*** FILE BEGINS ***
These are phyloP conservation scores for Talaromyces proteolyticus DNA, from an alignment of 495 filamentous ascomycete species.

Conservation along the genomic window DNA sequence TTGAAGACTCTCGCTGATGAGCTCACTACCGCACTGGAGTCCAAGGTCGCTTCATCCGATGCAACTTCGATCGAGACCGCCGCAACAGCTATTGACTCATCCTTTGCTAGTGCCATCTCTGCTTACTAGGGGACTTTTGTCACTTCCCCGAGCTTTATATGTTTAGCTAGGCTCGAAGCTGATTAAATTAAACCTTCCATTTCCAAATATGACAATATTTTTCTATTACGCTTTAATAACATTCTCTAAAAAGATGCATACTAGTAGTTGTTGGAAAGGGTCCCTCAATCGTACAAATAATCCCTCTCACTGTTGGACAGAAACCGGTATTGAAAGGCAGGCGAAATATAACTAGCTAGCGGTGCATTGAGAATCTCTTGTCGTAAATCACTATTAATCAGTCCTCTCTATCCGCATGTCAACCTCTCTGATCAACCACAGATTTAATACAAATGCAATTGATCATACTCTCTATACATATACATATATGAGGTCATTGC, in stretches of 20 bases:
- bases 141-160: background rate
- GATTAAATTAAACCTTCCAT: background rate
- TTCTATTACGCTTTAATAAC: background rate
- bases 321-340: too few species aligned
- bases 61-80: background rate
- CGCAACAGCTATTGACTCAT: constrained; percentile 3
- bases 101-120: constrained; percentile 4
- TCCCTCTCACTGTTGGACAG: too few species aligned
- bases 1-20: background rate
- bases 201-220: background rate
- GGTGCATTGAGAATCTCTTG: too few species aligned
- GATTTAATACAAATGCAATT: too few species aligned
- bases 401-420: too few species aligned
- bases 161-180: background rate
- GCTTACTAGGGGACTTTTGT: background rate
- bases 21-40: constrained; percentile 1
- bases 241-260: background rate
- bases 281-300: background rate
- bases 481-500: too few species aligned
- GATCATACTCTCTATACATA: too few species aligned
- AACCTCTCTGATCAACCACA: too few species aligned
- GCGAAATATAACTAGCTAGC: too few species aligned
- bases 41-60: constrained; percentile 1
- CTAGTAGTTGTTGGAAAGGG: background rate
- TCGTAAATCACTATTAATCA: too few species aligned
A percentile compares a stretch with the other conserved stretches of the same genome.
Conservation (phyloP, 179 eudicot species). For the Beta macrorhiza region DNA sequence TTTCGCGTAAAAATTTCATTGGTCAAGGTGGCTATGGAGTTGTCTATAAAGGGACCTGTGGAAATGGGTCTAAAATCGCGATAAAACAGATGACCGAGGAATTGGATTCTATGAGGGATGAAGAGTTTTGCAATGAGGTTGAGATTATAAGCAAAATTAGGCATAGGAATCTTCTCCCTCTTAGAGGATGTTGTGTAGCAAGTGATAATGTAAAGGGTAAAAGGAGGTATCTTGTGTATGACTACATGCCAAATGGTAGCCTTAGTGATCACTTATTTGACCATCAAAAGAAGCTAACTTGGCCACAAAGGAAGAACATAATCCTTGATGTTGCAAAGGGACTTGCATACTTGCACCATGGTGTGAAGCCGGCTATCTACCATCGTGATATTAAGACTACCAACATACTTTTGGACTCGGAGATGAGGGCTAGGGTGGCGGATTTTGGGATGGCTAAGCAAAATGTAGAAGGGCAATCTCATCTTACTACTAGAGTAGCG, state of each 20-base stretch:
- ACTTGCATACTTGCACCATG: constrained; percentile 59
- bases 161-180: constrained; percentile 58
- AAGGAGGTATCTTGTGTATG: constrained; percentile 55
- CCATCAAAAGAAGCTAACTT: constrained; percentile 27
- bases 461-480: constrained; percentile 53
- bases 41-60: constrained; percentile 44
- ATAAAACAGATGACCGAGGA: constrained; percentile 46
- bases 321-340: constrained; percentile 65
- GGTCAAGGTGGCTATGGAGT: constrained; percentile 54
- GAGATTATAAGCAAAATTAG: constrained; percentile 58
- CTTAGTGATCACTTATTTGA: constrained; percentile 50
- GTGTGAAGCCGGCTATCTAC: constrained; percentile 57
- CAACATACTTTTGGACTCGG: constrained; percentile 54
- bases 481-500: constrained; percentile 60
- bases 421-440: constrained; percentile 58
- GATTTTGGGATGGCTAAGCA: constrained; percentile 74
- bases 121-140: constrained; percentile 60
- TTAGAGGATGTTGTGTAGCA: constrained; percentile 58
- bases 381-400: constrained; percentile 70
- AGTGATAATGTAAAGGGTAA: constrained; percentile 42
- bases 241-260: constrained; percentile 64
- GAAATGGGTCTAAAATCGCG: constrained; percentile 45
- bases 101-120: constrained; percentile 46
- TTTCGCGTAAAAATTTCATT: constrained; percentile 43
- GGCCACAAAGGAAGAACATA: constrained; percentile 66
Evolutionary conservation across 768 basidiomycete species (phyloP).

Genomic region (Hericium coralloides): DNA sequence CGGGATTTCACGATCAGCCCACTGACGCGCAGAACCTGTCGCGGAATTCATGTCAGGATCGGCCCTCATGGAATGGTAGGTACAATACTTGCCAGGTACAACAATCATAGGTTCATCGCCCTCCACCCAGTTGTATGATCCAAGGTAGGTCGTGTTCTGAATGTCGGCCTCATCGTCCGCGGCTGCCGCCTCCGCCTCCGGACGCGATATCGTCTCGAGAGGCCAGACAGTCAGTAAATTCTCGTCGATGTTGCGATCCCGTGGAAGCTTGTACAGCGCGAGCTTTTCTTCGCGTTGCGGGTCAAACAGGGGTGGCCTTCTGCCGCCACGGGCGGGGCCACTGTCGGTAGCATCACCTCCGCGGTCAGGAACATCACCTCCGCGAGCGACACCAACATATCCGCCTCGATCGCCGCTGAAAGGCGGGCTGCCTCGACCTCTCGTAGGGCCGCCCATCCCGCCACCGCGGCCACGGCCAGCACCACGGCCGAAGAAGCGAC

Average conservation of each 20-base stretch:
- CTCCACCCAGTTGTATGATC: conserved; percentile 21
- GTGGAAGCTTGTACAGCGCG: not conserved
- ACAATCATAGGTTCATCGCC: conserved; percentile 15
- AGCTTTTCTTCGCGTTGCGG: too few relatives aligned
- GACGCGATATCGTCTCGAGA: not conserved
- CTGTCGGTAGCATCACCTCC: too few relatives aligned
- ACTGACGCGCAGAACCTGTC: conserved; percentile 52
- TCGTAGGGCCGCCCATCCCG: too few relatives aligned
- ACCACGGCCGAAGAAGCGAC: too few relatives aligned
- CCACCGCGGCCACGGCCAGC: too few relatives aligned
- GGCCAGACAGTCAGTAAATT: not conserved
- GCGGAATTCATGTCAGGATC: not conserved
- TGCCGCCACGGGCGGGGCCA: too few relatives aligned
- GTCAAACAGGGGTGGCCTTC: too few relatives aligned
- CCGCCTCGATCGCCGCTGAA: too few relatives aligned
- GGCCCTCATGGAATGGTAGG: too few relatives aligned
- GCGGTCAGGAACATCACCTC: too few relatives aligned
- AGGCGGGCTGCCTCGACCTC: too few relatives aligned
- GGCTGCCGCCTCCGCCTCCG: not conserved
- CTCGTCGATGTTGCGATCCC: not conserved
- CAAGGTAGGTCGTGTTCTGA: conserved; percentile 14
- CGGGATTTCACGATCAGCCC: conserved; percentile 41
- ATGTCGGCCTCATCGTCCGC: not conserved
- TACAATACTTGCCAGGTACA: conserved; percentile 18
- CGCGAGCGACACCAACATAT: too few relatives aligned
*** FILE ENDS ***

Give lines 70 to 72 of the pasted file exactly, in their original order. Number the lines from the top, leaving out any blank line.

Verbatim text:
- TGCCGCCACGGGCGGGGCCA: too few relatives aligned
- GTCAAACAGGGGTGGCCTTC: too few relatives aligned
- CCGCCTCGATCGCCGCTGAA: too few relatives aligned